The first touchdown was scored after [Tennessee's] Zach Brown intercepted [Jacksonville's] Chad Henne and ran the ball back 79 yards for a defensive touchdown. After the Jaguars offense was forced to punt on their very next possession, the punt was returned 69 yards for another touchdown by Darius Reynaud. The Jaguars offense once again took the field without a break and once again they were forced to punt and, once again, Darius Reynaud returned the punt for a touchdown, this time for 81 yards. Finally, the last touchdown was scored on another Zach Brown pick six, this time from 30 yards out.

In the remainder of this posting, I will estimate the probability of the Titans' achievement. First, what is the likelihood of two interception returns for touchdowns (also known as "pick sixes") and two punt returns for touchdowns occurring in the same game? (At this stage, we're not taking into account that all four touchdowns were scored by the same team and done consecutively.)

The "Fifth Down" blog in the New York Times just happened to have a write-up on pick sixes the other day, which provided the following statistics on this past NFL season:
  • 17,788 passes were attempted.
  • 71 of these passes were intercepted and brought back for touchdowns (an NFL record for one season).
Based on these figures, the ratio of attempted passes that ended up as pick sixes was .004 (4-in-1,000 or 1-in-250).

We need the same kind of statistics on punt returns and, fortunately, they are readily available:
  • There were 1,133 punt returns in the NFL this past seasons (excluding fair catches, in which the returner raises his hand to signal that he will not run with the ball after catching it, in exchange for not being clobbered).
  • 18 punt returns resulted in touchdowns.
The TD ratio is thus .016, a little over 1-per-100.

To estimate the probability of two pick sixes and two punt-return TDs in one game, we multiply together:

.004 X .004 X .016 X .016 = .000000004 or 4-in-1 billion.

(This calculation assumes independence of observations, that the outcome of any one play had no effect on the other plays, akin to coin tosses. However, there could be common causes amongst the plays, such as the Jaguars' offensive and special-teams players being poor tacklers.)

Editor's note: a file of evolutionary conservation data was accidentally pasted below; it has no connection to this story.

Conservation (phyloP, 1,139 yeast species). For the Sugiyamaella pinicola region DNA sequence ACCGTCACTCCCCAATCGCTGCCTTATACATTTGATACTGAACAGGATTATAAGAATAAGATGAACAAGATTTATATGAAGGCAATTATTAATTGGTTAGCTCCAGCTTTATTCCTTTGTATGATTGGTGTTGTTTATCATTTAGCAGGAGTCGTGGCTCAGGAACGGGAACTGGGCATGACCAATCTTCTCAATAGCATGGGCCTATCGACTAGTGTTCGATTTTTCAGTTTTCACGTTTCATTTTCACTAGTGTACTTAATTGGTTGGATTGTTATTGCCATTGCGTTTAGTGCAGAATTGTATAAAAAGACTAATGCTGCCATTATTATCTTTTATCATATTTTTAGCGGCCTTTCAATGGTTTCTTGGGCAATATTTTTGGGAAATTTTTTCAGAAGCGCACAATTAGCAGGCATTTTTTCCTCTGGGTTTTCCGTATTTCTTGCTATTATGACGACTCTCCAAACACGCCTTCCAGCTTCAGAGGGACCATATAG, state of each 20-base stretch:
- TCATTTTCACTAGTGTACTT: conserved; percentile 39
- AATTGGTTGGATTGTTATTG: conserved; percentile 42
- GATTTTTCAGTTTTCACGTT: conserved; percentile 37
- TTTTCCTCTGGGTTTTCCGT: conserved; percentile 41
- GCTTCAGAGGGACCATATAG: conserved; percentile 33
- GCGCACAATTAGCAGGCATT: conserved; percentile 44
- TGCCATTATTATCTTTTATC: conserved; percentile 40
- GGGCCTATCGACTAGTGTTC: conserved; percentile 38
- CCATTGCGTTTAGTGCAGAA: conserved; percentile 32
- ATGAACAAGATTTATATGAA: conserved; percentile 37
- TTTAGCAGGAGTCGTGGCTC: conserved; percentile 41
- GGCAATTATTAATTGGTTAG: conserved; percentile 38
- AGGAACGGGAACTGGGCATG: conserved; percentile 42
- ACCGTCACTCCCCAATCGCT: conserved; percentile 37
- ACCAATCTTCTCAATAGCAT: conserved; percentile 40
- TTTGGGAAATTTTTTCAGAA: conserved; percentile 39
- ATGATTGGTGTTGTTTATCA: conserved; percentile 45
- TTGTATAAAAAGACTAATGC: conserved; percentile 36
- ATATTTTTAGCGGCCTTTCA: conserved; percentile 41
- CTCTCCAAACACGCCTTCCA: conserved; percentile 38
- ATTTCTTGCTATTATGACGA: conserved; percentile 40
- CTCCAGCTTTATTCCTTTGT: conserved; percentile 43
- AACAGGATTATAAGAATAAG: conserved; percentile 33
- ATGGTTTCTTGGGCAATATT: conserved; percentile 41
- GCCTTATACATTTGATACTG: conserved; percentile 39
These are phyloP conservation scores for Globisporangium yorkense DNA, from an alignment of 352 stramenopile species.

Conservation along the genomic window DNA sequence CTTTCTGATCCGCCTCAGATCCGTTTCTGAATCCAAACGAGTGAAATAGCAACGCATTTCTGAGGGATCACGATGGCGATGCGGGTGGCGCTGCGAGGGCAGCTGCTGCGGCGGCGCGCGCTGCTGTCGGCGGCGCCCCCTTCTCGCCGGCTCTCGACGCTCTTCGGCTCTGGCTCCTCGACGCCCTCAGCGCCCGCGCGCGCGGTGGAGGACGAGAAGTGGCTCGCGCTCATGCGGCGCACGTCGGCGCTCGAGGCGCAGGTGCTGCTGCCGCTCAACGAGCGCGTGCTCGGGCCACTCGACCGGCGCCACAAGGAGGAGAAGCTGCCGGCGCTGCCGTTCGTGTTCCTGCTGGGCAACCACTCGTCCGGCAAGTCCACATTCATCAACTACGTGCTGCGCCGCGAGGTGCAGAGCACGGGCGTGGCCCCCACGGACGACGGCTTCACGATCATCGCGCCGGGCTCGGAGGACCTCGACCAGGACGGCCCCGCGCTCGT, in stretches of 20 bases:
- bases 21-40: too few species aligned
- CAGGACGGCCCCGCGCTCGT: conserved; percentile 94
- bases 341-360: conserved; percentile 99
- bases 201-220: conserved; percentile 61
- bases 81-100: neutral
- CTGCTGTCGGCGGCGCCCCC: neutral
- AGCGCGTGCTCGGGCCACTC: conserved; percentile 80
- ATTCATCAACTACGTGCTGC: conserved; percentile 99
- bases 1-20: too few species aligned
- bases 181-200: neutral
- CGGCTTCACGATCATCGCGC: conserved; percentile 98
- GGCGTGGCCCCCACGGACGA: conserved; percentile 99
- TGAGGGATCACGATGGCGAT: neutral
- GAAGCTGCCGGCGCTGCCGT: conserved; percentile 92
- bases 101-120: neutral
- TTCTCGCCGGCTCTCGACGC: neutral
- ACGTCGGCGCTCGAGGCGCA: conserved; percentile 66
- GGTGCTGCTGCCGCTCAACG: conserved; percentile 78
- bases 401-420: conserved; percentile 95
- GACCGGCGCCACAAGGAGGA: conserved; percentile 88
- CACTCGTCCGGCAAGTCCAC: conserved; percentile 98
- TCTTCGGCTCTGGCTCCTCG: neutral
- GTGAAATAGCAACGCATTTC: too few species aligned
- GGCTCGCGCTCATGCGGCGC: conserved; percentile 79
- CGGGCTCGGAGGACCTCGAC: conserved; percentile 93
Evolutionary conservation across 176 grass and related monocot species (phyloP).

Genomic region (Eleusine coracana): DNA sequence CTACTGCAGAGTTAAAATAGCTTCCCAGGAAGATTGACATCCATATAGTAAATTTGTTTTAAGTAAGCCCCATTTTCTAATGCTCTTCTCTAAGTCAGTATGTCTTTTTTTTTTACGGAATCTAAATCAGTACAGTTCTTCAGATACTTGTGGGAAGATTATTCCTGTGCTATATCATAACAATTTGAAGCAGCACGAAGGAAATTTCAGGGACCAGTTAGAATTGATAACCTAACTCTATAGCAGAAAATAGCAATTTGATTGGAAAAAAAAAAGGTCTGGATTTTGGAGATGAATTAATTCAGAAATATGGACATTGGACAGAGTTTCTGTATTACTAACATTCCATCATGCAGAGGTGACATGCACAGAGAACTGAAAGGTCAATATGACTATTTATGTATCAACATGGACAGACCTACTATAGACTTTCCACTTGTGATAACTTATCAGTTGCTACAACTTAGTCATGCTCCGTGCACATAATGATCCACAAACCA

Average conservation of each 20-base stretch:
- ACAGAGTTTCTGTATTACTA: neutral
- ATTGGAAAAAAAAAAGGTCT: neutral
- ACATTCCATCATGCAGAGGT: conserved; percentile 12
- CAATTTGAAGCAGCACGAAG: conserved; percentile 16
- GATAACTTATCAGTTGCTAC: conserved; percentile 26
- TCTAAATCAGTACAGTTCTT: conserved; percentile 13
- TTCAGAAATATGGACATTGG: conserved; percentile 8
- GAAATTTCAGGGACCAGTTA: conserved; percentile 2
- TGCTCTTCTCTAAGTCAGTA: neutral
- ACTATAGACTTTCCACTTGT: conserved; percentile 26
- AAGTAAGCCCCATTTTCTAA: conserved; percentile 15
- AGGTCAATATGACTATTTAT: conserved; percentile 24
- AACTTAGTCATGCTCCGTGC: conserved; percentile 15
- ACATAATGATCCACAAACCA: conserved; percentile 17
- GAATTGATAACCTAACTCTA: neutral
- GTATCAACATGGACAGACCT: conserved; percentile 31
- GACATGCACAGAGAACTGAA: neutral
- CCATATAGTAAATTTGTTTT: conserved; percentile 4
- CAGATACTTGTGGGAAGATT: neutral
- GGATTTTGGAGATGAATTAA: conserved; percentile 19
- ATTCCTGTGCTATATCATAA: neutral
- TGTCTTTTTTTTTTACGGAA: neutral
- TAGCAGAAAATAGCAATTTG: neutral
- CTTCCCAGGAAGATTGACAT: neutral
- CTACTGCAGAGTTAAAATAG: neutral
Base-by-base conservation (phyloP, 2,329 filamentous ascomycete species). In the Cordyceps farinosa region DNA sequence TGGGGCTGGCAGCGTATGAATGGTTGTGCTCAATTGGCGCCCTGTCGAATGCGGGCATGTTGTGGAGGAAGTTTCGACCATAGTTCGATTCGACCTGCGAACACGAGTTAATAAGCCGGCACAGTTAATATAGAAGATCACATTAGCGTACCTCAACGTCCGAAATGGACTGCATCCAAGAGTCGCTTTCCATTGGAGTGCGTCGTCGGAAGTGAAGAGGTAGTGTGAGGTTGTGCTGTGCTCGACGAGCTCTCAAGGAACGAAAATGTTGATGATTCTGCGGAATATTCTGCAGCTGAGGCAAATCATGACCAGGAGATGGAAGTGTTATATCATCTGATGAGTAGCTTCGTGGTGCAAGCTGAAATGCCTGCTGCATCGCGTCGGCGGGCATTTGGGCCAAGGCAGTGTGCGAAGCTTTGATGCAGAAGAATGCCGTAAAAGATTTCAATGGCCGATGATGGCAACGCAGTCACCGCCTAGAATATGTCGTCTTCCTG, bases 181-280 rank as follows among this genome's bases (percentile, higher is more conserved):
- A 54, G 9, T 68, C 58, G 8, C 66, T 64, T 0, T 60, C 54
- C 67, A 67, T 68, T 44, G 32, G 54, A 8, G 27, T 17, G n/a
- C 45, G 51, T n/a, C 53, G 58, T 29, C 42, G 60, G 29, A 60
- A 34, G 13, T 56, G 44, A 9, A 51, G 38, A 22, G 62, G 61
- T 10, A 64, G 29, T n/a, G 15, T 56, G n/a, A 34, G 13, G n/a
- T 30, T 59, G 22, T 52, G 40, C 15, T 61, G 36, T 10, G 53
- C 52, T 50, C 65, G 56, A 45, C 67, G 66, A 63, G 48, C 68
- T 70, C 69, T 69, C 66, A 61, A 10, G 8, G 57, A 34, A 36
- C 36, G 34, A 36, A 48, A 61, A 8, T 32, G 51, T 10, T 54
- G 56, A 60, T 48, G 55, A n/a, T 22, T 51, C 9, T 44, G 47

Next, let's tackle the issue of all four of these touchdowns being scored by Tennessee, instead of say, two by Tennessee and two by Jacksonville, or three by one team and one by the other. Let's assume, for each of the touchdowns, that it was just as likely Jacksonville could have scored it as Tennessee (i.e., a coin flip). The probability of the Titans winning all four coin flips, if you will, is 1/16. Multiplying our previous value of .000000004 by .0625 yields .00000000025 or 2.5-in-10 billion.

Lastly, four touchdowns by the same team, via two interceptions and two punt returns, would not necessarily have to occur in four consecutive possessions by the victimized team. Here is a screen-capture of's drive chart for the Jaguars vs. the Titans.

The four drives leading to Tennessee touchdowns are denoted with blue arrows. Note also that Jacksonville's drive beginning with 33 seconds left in the first half is excluded, as there was little remaining time for anything major to happen. We are thus left with 12 Jacksonville possessions, with Tennessee's non-offensive touchdowns occurring on drives 5, 6, 7, and 8. There are many possible combinations of drives on which the four Titans' TDs could have occurred, nine of which are consecutive (e.g., 1-2-3-4, 2-3-4-5, ..., 9-10-11-12), and many additional others that are non-consecutive (e.g., 1-4-9-10, 4-6-9-11).

The total number of possible combinations can be obtained via the n-choose-k principle, in this case raising the question of how many ways can four drives (k) be selected from 12 total drives (n). Using this online calculator, we learn that there are 495 possible ways to select four objects from a total of 12. Nine of these sets are consecutive, as noted above. The probability of the four TDs occurring on four consecutive drives is thus 9/495 or .018.

We thus multiply our previous interim probability of .00000000025 by .018, yielding .0000000000045. This translates to roughly 4.5-in-1 trillion. Suffice it to say, we are unlikely to see anything like this ever again. The funny thing is, as shown in the above drive chart, Tennessee intercepted a Jacksonville pass on the Jaguars' next drive following the four touchdowns, but the interceptor didn't make a touchdown on the return. Therefore, we possibly could have had five consecutive non-offensive TDs by Tennessee.

The "Game notes" at the bottom of this article on the Jacksonville-Tennessee game cited two similar occurrences to what Tennessee pulled off: "The Titans also had three return touchdowns Sept. 23 in an overtime win over Detroit. Reynaud had a 105-yard kickoff return in that game [link]. ... The Seahawks had four interception returns for TDs on Nov. 4, 1984, against Kansas City in a 45-0 rout, and three different players scored those TDs [link]." I checked the records from these games and in neither case were the return touchdowns all consecutive.

As noted throughout, the above calculations have required several simplifying assumptions. Also, it's certainly possible that I made a calculation or logical error somewhere along the way. If you spot something, please let the world know in the Comments section.